Evan Martin (evan) wrote in evan_tech,
Evan Martin

protocol hackery

When I was talking to Jeff (who I think said he was involved in reverse-engineering ICQ) about protocol stuff, he mentioned he knows the guy who wrote gnapster (for context: I wrote “gnome-napster”, Jeff’s friend wrote “gnapster”, and four wrote “gnap”, and they all did about the same thing and sucked a whole bunch). This friend, anyway, is supposedly now working on a multiprotocol file-“sharing” client that speaks a bunch of different protocols. From there, MLDonkey came up.

MLDonkey is this crazy awesome multiprotocol file-“sharing” client that is completely written in OCaml, which is pretty cool in itself. But Jeff was telling me: they were the first to figure out Fasttrack, the superfancy protocol spoken by Kazaa and Morpheus and (etc.), which is where all the Napster-style P2P action is these days (bittorrent is big too, but it works from a different model). The Kazaa people make their money off of ads and spyware in the client, so they don’t want other clients on their network, so they change the protocol regularly to try to keep clients off. (See also: all of the battles people went through to get AIM’s OSCAR to work.)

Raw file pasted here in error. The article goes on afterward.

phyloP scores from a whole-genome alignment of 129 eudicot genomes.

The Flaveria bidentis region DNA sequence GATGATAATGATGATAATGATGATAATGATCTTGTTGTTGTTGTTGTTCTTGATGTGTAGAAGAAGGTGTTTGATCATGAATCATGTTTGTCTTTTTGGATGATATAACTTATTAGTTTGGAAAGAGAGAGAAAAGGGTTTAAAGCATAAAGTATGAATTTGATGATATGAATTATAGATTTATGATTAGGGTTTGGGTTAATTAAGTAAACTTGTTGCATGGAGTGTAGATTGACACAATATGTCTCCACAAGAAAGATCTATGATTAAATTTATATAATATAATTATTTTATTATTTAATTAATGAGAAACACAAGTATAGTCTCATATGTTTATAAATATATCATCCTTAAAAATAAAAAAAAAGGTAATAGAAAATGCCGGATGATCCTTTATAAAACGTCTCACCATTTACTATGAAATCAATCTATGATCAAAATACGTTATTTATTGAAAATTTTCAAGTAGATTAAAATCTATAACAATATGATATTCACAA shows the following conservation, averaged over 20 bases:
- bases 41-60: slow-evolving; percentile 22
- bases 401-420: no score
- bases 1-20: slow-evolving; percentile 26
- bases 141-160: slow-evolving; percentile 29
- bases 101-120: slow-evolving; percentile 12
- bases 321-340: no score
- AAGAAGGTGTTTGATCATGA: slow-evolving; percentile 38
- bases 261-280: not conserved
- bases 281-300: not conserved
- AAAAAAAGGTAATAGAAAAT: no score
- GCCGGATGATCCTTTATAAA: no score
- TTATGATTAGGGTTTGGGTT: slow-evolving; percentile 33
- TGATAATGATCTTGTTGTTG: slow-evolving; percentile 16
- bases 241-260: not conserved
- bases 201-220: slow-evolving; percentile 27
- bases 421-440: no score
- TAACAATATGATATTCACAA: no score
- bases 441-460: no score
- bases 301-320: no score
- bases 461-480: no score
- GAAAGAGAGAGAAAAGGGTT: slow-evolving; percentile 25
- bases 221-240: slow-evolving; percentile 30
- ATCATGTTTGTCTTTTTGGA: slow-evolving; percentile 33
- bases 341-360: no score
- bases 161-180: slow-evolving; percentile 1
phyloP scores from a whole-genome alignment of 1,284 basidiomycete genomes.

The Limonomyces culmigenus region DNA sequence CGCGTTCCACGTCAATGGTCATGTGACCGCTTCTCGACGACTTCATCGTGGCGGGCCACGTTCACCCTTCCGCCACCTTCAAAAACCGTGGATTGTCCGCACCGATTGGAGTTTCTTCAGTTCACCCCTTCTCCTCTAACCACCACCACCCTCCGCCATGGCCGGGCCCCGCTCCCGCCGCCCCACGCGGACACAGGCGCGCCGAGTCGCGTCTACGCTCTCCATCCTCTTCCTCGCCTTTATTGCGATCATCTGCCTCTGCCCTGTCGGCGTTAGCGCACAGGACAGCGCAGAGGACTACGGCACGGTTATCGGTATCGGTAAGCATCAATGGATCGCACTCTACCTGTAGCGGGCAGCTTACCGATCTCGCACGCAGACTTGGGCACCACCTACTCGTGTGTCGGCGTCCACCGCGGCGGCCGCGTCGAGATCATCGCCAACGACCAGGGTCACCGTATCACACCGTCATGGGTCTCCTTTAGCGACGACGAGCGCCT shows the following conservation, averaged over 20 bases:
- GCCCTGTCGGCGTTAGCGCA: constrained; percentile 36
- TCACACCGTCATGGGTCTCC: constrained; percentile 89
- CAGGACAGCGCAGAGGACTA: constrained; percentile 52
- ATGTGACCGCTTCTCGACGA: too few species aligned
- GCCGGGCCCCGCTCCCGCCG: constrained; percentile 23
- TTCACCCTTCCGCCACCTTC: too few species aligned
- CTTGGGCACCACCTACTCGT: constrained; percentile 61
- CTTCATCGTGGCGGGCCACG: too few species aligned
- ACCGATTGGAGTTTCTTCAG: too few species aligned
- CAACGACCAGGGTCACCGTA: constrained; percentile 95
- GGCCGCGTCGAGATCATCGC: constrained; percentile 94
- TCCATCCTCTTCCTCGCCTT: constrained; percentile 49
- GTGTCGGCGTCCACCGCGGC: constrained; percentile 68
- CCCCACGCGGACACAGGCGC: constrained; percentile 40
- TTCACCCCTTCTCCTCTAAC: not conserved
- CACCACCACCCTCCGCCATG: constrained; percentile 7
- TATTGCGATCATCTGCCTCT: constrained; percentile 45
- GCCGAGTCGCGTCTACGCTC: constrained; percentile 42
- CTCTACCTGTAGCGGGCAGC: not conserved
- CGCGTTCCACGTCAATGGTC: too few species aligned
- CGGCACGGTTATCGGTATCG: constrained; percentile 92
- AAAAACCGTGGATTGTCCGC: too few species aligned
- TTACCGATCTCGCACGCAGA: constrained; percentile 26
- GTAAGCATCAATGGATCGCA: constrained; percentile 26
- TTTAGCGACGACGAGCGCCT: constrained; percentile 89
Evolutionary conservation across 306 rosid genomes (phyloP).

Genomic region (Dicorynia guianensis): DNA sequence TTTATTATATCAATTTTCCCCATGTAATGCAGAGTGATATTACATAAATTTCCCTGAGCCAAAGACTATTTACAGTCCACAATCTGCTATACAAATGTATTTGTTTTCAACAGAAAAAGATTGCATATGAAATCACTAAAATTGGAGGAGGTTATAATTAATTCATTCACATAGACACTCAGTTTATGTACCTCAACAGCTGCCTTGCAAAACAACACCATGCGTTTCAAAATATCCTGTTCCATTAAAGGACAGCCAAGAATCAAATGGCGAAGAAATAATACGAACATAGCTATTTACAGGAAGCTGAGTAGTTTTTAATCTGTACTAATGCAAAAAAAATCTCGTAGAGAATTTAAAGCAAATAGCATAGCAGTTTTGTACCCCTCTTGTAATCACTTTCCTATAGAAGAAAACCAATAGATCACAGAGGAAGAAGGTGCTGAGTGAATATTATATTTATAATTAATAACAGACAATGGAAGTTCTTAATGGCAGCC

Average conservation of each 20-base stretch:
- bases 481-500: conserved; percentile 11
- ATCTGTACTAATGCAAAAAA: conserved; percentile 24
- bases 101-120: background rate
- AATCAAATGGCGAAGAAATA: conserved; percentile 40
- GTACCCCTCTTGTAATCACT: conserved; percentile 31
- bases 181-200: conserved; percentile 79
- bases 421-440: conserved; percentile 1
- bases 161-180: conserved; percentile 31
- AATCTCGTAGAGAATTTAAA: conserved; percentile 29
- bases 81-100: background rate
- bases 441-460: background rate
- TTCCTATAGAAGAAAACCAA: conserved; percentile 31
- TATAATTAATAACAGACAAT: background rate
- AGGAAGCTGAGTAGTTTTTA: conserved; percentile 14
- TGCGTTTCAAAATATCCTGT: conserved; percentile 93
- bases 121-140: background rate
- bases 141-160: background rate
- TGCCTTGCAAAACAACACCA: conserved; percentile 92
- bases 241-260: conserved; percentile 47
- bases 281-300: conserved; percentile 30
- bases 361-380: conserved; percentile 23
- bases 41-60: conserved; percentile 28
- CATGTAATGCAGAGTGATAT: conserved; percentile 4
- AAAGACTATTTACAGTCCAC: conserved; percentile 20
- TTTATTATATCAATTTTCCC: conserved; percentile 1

Here’s the punchline: Fasttrack changed in some mysterious way, and nobody could figure it out. So some (totally insane) people wrote this program that extracts the machine code from the Kazaa executable and generates code that emulates a PC well enough for the code to run. It’s reportedly some horrible 20,000 line file/function that takes in some input and gives you back some magical output that just manages to work.

(Disclaimer: the facts were likely exaggerated in this to make it sound more legendary.)

Update: found it! Hahaha, that’s so ugly slash awesome!

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